The locking primitives and queues in asyncio itself provide some mechanisms for doing this.

Conditions

The asyncio.Condition() provides a way to be notified of a condition. Use this when it doesn't matter if you drop some events.

class Source:

    def __init__(self):
        self.flag = asyncio.Event()
        self.sum = 0

        # For consumers
        self.ready = asyncio.Condition()

    def start(self):
        self.flag.set()

    def stop(self):
        self.flag.clear()

    @asyncio.coroutine
    def run(self):
        yield from self.flag.wait()

        p = pexpect.spawn(
            "python -c "
            "'import random, time\n"
            "while True: print(random.choice((-1, 1))); time.sleep(0.5)'")

        while self.flag.is_set():
            yield from p.expect_exact('\n', async=True)
            self.sum += int(p.before)
            with (yield from self.ready):
                self.ready.notify_all() # Or just notify() depending on situation

        p.terminate()

    @asyncio.coroutine
    def read(self):
        with (yield from self.ready):
            yield from self.ready.wait()
            return self.sum


@asyncio.coroutine
def reporter(source):
    while True:
        # Something like:
        new_sum = yield from source.read()
        print("New sum is: {:d}".format(new_sum))
        # Other potentially blocking stuff in here

Queues

The asyncio.Queue() lets you put your data in a queue (either LIFO or FIFO) and have something else read from it. Use this if you absolutely want to respond to every event, even if your consumer gets behind (in time). Note that if you limit the size of the queue, your producer will eventually block if your consumer is slow enough.

Note that this allows us to convert sum to a local variable too.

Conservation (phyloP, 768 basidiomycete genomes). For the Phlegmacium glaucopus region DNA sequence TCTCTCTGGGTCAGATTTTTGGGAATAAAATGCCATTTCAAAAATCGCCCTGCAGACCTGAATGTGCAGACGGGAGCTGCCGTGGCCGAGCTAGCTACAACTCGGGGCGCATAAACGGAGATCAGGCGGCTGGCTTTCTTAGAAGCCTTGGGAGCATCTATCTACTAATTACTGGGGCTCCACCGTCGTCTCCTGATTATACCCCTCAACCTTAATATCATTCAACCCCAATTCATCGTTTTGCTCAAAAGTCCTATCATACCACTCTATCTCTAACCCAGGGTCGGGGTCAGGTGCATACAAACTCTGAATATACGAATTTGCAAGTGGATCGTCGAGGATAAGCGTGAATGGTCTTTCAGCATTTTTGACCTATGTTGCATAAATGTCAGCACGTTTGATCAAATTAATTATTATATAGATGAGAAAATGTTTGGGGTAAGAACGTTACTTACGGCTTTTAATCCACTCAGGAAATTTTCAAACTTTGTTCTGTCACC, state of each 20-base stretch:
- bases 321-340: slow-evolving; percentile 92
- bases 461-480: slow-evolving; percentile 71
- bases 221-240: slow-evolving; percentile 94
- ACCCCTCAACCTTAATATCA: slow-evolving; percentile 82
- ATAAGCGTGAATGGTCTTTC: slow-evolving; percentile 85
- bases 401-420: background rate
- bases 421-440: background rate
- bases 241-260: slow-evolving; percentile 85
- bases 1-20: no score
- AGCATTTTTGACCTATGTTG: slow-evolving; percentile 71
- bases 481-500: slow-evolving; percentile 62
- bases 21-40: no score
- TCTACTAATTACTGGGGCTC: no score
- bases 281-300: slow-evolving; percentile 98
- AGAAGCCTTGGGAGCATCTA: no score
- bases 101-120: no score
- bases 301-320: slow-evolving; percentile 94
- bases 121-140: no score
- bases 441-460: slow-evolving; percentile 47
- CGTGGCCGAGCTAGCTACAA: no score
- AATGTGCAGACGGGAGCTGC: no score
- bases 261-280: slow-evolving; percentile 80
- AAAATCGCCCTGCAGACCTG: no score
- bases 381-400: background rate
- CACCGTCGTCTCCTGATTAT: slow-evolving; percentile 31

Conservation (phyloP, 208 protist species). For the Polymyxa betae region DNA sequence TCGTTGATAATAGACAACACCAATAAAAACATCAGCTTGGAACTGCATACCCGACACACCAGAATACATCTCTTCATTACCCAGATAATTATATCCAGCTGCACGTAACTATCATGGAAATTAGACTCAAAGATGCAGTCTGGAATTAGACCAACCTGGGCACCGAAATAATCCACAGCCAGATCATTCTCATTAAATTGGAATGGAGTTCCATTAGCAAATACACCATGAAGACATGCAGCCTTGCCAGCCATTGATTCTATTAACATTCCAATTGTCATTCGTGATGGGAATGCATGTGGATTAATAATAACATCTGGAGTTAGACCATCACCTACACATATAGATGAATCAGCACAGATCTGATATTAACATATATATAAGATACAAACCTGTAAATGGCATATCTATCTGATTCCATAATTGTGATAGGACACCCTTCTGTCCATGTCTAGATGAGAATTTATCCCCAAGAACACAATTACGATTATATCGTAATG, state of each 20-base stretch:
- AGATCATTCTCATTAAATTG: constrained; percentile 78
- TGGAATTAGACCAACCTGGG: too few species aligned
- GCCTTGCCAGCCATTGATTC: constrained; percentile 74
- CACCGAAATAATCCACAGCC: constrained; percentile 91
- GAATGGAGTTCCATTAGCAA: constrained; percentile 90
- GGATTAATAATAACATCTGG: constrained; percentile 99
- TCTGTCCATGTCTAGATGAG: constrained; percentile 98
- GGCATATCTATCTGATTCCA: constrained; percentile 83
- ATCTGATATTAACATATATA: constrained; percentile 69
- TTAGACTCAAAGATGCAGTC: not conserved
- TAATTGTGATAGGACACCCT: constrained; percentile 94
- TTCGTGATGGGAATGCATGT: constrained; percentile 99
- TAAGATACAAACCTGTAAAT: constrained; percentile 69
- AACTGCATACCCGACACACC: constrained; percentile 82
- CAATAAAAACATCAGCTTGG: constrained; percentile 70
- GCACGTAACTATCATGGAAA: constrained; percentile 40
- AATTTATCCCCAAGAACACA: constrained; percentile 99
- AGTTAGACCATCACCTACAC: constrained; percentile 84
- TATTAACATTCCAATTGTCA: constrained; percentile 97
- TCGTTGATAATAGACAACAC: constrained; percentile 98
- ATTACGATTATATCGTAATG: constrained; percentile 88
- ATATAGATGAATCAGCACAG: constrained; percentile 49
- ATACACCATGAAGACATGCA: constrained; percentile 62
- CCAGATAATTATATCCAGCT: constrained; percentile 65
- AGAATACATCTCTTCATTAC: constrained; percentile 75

#!/usr/bin/python3
import asyncio
import pexpect

class Source:

    def __init__(self):
        self.flag = asyncio.Event()
        # NOTE: self.sum removed!

        # For consumers
        self.output = asyncio.Queue()

    def start(self):
        self.flag.set()

    def stop(self):
        self.flag.clear()

    @asyncio.coroutine
    def run(self):
        yield from self.flag.wait()

        sum = 0

        p = pexpect.spawn(
            "python -c "
            "'import random, time\n"
            "while True: print(random.choice((-1, 1))); time.sleep(0.5)'")

        while self.flag.is_set():
            yield from p.expect_exact('\n', async=True)
            sum += int(p.before)
            yield from self.output.put(sum)

        p.terminate()

    @asyncio.coroutine
    def read(self):
        return (yield from self.output.get())

@asyncio.coroutine
def reporter(source):
    while True:
        # Something like:
        new_sum = yield from source.read()
        print("New sum is: {:d}".format(new_sum))
        # Other potentially blocking stuff here

Note that Python 3.4.4 add task_done() and join() methods to the Queue, to allow you to gracefully finish processing everything when you know the consumer is finished (where applicable).